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Troop influx reins in Chile looting

A member of the Chilean army stands guard as people queue outside of a superamarket to obtain food and provisions in Concepcion, Chile on March 3, 2010. The official death toll from Saturday's 8.8-magnitude earthquake in Chile and the tsunami it unleashed rose from 795 to 799 Wednesday, the national emergency office said. Among the confirmed deaths were 587 in the Maule region, south of Santiago; 92 killed in Bio Bio; 48 in O'Higgins; 38 in the capital's metropolitan area; 20 in Valparaiso and 14 in Araucania, the office said. Photo courtesy AFP.Food rations start reaching Chilean quake victims
Concepcion, Chile (AFP) March 3, 2010 - Food aid trickled Wednesday into quake-hit Chilean towns with chicken and bottles of drinking water bringing the first smiles after four days of hardship and a pervasive sense of insecurity. The authorities raced to overcome obstacles to distributing food and water to hundreds of thousands of people left homeless by Saturday's massive earthquake and the tsunami that swept in minutes later, killing nearly 800 people at last count. Soldiers, volunteers and civilian officials began organizing an orderly flow of food to the hungry Wednesday, easing pressures that sparked widespread looting and forced the government to impose a 6:00 pm to noon curfew. Soup kitchens and truckloads of food and water began appearing Tuesday on the streets of hard-hit Concepcion, the country's second largest city with 500,000 people.

"The distribution network is operational and the bulk of the aid is beginning to arrive," said Carmen Fernandez, head of the national emergency office. Authorities used the quiet hours to prepare for more extensive handouts when the curfew lifted on Wednesday in Concepcion, 500 kilometers (300 miles) south of Santiago. Curfews were in place in six other towns: Talca, Cauquenes, Constitucion, Curico, Molina and Sagrada Familia. A tally of the dead showed that the coastal communities were the most severely affected, battered by the quake and then struck from the sea by giant waves. In the town of Constitucion, where as many as a third of the 60,000 people are said to be without homes, army helicopters brought 2.5 tonnes of aid on Tuesday including canned tuna, tea bags, and milk.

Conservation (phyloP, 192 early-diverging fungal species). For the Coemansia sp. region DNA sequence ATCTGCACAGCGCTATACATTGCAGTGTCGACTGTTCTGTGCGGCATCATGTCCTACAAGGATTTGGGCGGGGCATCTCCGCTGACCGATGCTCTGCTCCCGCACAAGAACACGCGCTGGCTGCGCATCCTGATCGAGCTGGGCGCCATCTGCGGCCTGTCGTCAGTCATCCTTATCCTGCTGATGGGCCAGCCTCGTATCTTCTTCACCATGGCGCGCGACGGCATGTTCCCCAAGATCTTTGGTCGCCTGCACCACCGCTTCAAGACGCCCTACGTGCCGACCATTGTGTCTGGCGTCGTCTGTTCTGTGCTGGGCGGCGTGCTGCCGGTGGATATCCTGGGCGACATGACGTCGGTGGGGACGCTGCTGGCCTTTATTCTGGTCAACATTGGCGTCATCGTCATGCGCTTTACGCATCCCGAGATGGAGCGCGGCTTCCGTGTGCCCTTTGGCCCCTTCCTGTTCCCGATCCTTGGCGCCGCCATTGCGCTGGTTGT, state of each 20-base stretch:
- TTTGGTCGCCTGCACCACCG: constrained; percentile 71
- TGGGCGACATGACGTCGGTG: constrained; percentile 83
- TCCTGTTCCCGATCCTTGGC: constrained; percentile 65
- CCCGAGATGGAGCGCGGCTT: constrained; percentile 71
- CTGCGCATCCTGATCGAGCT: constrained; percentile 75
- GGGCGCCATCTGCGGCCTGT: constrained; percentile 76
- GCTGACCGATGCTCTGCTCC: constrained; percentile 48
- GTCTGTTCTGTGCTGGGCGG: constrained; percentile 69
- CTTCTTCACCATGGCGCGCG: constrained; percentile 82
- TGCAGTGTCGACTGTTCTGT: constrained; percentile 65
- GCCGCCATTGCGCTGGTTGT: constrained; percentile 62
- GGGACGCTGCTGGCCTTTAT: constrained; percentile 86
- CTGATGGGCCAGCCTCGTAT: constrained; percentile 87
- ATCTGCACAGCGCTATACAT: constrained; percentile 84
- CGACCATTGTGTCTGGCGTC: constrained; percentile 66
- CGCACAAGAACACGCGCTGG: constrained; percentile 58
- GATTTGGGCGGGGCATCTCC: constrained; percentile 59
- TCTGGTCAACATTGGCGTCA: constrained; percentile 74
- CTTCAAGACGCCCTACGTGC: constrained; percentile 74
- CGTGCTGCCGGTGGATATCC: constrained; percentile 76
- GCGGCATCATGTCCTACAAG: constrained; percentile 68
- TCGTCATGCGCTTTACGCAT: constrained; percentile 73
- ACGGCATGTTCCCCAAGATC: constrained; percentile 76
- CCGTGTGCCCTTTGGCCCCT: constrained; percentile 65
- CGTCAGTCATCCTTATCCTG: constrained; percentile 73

The government of President Michelle Bachelet, criticized for moving too slowly to confront the disaster, has poured 14,000 troops into quake-struck regions to stop looting and help organize relief efforts. But outlying communities were among the last to be reached and the military said the full extent of the death and destruction was only gradually being revealed as its troops penetrated more isolated areas. Broken roads and bridges, disrupted rail links, and damaged port facilities have compounded the difficulties in delivering relief to the hungry and homeless. "The reconstruction task will be enormous," Bachelet said in an address to the country at the Chilean presidential palace. An important port, Huachipato, "was unusable" after it was hit by a tsunami. "The rail system is not working, neither are some industries such as the Huachipato steel complex, due to serious damage," she added. But pledges of international aid continued to roll in.

US Secretary of State Hillary Clinton met Tuesday with Bachelet to discuss aid needs and what Washington could offer: field hospitals, water purification units and satellite telephones. The Organization of American States on Wednesday declared its full backing for the relief efforts in Chile, both short and long term.
by Staff Writers
Concepcion, Chile (AFP) March 3, 2010
Thousands of troops sent in to quell unrest restored calm Wednesday in Chile's second largest city with the help of a strict curfew, four days after a massive earthquake and tsunami.

The government raised the toll from Saturday's 8.8-magnitude quake to 799, as soldiers patrolled overnight on the streets of Concepcion to stop rampant looting and isolated acts of arson that threatened to ruin Chile's hard-earned reputation for stability.

President Michelle Bachelet has deployed 14,000 troops to the disaster zone to stem violence and help distribute food and medicines around the city of Concepcion and coastal towns where giant waves swept away whole communities.